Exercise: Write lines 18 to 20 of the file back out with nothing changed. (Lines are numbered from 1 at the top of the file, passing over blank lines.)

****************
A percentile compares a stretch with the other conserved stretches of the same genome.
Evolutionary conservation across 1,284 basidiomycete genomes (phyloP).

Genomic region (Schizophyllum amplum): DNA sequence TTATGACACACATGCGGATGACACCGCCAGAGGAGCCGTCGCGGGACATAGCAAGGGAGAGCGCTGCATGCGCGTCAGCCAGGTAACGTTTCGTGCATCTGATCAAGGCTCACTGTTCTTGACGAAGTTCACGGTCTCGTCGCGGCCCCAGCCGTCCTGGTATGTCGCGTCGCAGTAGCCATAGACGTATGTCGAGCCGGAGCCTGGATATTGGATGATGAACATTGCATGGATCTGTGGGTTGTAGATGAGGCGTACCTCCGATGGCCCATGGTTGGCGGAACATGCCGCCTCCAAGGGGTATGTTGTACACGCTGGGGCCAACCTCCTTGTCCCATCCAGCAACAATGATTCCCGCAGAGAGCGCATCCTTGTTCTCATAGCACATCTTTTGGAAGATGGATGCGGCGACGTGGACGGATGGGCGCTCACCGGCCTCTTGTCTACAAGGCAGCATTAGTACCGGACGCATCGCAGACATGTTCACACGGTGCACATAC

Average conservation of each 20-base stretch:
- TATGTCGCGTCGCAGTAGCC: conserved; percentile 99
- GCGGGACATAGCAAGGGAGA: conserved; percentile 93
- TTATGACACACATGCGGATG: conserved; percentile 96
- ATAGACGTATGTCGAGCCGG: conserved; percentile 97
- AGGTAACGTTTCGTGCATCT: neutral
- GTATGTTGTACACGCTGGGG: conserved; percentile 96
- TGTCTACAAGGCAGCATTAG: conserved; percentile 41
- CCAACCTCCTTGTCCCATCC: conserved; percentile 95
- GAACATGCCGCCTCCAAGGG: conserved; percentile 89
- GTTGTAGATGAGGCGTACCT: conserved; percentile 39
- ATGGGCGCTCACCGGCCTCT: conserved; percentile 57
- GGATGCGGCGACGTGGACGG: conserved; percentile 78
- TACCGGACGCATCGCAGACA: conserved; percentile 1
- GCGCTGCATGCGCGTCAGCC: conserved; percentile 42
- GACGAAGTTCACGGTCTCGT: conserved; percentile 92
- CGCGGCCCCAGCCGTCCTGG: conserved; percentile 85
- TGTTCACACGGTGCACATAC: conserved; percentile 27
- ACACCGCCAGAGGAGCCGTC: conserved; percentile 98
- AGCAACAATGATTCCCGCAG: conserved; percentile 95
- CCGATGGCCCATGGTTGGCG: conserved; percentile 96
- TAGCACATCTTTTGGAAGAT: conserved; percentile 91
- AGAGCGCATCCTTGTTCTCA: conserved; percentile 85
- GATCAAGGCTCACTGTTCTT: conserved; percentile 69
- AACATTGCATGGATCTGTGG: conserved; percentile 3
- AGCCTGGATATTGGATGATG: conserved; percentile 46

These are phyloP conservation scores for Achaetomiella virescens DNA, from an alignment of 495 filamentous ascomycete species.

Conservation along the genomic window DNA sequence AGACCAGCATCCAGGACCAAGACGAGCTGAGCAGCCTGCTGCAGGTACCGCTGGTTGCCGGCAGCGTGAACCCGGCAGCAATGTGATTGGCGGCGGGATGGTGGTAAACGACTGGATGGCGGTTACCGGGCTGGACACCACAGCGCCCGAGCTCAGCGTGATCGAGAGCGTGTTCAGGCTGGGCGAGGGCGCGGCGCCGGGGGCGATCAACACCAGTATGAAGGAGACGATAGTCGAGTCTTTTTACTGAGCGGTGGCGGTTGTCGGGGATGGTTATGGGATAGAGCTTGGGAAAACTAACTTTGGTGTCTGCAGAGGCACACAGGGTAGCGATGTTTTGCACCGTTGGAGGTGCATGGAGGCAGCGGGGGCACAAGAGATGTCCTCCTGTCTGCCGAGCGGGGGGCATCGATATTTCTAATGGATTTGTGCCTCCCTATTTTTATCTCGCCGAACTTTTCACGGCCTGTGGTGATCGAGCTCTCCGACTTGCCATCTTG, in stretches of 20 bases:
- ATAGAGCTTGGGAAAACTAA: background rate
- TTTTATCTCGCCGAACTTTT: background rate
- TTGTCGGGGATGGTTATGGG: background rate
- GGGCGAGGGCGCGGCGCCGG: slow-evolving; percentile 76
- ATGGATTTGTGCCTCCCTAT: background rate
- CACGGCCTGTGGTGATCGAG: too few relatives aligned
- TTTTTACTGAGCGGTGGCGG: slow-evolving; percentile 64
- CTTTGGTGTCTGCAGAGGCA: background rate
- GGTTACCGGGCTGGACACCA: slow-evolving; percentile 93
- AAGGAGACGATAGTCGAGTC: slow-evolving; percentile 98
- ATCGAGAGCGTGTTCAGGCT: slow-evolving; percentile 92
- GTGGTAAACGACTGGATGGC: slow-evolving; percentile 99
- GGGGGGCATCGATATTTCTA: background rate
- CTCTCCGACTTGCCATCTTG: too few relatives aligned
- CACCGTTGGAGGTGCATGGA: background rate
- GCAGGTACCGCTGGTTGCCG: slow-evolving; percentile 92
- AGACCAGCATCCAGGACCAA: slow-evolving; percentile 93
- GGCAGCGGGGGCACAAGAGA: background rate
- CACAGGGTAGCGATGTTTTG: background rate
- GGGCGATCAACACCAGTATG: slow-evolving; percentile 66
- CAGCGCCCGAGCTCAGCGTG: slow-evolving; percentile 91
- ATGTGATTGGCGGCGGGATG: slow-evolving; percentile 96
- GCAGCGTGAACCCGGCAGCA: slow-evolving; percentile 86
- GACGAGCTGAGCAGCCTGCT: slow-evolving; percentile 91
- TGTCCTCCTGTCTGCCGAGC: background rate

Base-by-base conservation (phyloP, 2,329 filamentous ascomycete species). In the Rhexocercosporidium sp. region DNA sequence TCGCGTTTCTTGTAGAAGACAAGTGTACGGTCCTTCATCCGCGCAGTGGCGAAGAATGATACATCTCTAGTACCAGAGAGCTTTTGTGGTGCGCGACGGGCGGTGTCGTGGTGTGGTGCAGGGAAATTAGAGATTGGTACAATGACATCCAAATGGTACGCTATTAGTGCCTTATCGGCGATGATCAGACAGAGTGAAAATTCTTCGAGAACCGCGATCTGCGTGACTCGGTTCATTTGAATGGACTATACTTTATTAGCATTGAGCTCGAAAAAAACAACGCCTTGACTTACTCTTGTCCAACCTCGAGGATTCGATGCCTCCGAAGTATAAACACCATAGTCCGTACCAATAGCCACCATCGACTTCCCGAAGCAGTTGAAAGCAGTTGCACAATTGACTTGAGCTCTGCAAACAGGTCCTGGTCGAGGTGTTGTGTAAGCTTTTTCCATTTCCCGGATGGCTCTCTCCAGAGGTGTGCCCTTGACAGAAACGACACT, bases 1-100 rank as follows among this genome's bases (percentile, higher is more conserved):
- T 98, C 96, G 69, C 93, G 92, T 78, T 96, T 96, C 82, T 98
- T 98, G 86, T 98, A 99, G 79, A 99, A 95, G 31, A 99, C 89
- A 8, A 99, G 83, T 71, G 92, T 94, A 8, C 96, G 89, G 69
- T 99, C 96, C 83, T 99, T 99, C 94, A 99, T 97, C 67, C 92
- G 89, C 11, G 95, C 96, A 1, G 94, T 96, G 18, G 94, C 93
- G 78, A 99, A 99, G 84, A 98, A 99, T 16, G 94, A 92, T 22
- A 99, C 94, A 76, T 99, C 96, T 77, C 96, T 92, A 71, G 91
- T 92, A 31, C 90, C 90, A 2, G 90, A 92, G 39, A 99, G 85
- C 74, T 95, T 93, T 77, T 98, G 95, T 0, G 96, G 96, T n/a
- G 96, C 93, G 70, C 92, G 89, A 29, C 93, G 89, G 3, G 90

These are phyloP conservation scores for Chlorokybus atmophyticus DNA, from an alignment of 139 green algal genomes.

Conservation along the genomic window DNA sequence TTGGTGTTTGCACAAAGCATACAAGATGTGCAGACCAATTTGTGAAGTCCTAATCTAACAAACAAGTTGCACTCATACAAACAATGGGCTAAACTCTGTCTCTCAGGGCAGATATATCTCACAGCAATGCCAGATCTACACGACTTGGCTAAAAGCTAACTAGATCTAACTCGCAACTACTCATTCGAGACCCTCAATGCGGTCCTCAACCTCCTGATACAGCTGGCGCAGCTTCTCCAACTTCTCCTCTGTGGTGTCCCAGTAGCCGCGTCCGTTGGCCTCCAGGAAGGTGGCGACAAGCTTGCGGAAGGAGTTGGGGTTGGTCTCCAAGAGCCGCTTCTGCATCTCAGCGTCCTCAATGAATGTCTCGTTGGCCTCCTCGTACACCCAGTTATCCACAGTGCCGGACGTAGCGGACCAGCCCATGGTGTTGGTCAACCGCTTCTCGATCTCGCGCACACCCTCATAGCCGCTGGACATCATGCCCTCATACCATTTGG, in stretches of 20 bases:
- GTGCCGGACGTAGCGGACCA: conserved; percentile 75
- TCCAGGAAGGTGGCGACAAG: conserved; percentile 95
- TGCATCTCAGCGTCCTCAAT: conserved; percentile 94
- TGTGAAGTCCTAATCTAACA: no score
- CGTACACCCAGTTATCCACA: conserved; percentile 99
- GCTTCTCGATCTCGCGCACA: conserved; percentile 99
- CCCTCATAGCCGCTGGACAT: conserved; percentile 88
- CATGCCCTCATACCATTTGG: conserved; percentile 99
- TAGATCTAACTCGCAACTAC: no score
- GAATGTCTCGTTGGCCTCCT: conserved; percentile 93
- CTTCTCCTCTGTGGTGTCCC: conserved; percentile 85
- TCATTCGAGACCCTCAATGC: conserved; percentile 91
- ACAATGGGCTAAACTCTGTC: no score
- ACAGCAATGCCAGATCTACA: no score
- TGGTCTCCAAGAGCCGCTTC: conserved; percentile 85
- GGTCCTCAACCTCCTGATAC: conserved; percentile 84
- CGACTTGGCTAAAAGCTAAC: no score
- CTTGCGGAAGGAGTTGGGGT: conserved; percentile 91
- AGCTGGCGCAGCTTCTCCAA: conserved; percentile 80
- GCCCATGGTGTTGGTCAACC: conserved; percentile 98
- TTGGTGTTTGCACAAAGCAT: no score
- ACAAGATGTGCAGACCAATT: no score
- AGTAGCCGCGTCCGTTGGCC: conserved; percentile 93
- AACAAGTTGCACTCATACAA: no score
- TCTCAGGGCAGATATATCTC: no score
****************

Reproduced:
- GCGCTGCATGCGCGTCAGCC: conserved; percentile 42
- GACGAAGTTCACGGTCTCGT: conserved; percentile 92
- CGCGGCCCCAGCCGTCCTGG: conserved; percentile 85